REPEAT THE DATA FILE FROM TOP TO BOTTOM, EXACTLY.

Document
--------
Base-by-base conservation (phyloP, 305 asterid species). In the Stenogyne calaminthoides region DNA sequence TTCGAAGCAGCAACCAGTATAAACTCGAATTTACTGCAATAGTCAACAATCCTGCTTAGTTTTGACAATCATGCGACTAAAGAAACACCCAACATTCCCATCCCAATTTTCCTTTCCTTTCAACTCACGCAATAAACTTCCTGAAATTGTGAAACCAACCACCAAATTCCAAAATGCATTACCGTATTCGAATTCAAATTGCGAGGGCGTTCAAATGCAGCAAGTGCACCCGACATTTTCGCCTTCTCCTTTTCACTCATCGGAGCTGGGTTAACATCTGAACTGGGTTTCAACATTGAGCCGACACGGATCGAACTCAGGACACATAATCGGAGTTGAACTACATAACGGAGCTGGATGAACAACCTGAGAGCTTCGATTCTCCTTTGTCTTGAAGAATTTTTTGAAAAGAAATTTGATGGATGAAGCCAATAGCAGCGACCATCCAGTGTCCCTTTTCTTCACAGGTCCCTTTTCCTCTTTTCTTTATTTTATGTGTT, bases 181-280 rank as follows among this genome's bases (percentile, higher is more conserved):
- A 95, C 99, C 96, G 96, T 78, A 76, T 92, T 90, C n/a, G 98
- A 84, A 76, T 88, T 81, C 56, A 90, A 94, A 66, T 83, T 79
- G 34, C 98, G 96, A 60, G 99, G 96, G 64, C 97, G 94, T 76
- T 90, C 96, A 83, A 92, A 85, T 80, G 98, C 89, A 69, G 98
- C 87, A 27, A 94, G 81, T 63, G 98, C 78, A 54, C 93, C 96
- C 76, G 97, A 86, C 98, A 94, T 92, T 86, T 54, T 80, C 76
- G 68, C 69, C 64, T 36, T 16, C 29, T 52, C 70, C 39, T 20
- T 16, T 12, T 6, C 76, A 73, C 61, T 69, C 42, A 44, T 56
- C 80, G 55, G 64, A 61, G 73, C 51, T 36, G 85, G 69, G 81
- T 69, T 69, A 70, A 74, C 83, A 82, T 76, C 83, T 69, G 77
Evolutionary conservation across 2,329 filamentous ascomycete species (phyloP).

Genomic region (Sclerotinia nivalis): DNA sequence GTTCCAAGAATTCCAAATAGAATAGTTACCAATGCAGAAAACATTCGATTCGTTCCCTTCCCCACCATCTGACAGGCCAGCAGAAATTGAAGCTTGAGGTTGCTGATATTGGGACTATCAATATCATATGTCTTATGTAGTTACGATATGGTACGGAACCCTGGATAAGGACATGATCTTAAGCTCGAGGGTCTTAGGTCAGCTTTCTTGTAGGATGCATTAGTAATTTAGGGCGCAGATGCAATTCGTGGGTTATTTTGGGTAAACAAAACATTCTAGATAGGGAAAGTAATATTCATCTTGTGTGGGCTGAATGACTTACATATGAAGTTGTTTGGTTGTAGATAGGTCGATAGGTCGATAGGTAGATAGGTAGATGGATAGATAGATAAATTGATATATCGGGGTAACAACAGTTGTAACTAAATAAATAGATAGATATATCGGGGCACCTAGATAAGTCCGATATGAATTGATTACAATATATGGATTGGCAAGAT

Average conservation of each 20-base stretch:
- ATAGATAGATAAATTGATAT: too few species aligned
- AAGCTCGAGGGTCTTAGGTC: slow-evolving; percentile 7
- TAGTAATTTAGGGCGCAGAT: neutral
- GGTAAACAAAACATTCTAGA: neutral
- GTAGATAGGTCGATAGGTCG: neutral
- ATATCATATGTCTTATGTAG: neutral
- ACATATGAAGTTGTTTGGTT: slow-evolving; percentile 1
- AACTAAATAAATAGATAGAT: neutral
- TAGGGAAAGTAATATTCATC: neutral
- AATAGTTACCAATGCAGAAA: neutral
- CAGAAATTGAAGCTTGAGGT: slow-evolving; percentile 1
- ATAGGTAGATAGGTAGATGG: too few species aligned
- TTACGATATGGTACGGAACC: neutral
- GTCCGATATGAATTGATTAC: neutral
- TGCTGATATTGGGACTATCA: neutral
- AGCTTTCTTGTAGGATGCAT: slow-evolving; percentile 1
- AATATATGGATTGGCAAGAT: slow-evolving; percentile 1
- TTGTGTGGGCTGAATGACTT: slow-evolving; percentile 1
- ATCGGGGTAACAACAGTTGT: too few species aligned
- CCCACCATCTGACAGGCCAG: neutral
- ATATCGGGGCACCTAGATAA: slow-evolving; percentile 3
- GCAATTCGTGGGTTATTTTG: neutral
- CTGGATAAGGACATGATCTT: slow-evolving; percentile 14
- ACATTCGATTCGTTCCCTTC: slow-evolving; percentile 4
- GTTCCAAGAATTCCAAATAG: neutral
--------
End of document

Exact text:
Base-by-base conservation (phyloP, 305 asterid species). In the Stenogyne calaminthoides region DNA sequence TTCGAAGCAGCAACCAGTATAAACTCGAATTTACTGCAATAGTCAACAATCCTGCTTAGTTTTGACAATCATGCGACTAAAGAAACACCCAACATTCCCATCCCAATTTTCCTTTCCTTTCAACTCACGCAATAAACTTCCTGAAATTGTGAAACCAACCACCAAATTCCAAAATGCATTACCGTATTCGAATTCAAATTGCGAGGGCGTTCAAATGCAGCAAGTGCACCCGACATTTTCGCCTTCTCCTTTTCACTCATCGGAGCTGGGTTAACATCTGAACTGGGTTTCAACATTGAGCCGACACGGATCGAACTCAGGACACATAATCGGAGTTGAACTACATAACGGAGCTGGATGAACAACCTGAGAGCTTCGATTCTCCTTTGTCTTGAAGAATTTTTTGAAAAGAAATTTGATGGATGAAGCCAATAGCAGCGACCATCCAGTGTCCCTTTTCTTCACAGGTCCCTTTTCCTCTTTTCTTTATTTTATGTGTT, bases 181-280 rank as follows among this genome's bases (percentile, higher is more conserved):
- A 95, C 99, C 96, G 96, T 78, A 76, T 92, T 90, C n/a, G 98
- A 84, A 76, T 88, T 81, C 56, A 90, A 94, A 66, T 83, T 79
- G 34, C 98, G 96, A 60, G 99, G 96, G 64, C 97, G 94, T 76
- T 90, C 96, A 83, A 92, A 85, T 80, G 98, C 89, A 69, G 98
- C 87, A 27, A 94, G 81, T 63, G 98, C 78, A 54, C 93, C 96
- C 76, G 97, A 86, C 98, A 94, T 92, T 86, T 54, T 80, C 76
- G 68, C 69, C 64, T 36, T 16, C 29, T 52, C 70, C 39, T 20
- T 16, T 12, T 6, C 76, A 73, C 61, T 69, C 42, A 44, T 56
- C 80, G 55, G 64, A 61, G 73, C 51, T 36, G 85, G 69, G 81
- T 69, T 69, A 70, A 74, C 83, A 82, T 76, C 83, T 69, G 77
Evolutionary conservation across 2,329 filamentous ascomycete species (phyloP).

Genomic region (Sclerotinia nivalis): DNA sequence GTTCCAAGAATTCCAAATAGAATAGTTACCAATGCAGAAAACATTCGATTCGTTCCCTTCCCCACCATCTGACAGGCCAGCAGAAATTGAAGCTTGAGGTTGCTGATATTGGGACTATCAATATCATATGTCTTATGTAGTTACGATATGGTACGGAACCCTGGATAAGGACATGATCTTAAGCTCGAGGGTCTTAGGTCAGCTTTCTTGTAGGATGCATTAGTAATTTAGGGCGCAGATGCAATTCGTGGGTTATTTTGGGTAAACAAAACATTCTAGATAGGGAAAGTAATATTCATCTTGTGTGGGCTGAATGACTTACATATGAAGTTGTTTGGTTGTAGATAGGTCGATAGGTCGATAGGTAGATAGGTAGATGGATAGATAGATAAATTGATATATCGGGGTAACAACAGTTGTAACTAAATAAATAGATAGATATATCGGGGCACCTAGATAAGTCCGATATGAATTGATTACAATATATGGATTGGCAAGAT

Average conservation of each 20-base stretch:
- ATAGATAGATAAATTGATAT: too few species aligned
- AAGCTCGAGGGTCTTAGGTC: slow-evolving; percentile 7
- TAGTAATTTAGGGCGCAGAT: neutral
- GGTAAACAAAACATTCTAGA: neutral
- GTAGATAGGTCGATAGGTCG: neutral
- ATATCATATGTCTTATGTAG: neutral
- ACATATGAAGTTGTTTGGTT: slow-evolving; percentile 1
- AACTAAATAAATAGATAGAT: neutral
- TAGGGAAAGTAATATTCATC: neutral
- AATAGTTACCAATGCAGAAA: neutral
- CAGAAATTGAAGCTTGAGGT: slow-evolving; percentile 1
- ATAGGTAGATAGGTAGATGG: too few species aligned
- TTACGATATGGTACGGAACC: neutral
- GTCCGATATGAATTGATTAC: neutral
- TGCTGATATTGGGACTATCA: neutral
- AGCTTTCTTGTAGGATGCAT: slow-evolving; percentile 1
- AATATATGGATTGGCAAGAT: slow-evolving; percentile 1
- TTGTGTGGGCTGAATGACTT: slow-evolving; percentile 1
- ATCGGGGTAACAACAGTTGT: too few species aligned
- CCCACCATCTGACAGGCCAG: neutral
- ATATCGGGGCACCTAGATAA: slow-evolving; percentile 3
- GCAATTCGTGGGTTATTTTG: neutral
- CTGGATAAGGACATGATCTT: slow-evolving; percentile 14
- ACATTCGATTCGTTCCCTTC: slow-evolving; percentile 4
- GTTCCAAGAATTCCAAATAG: neutral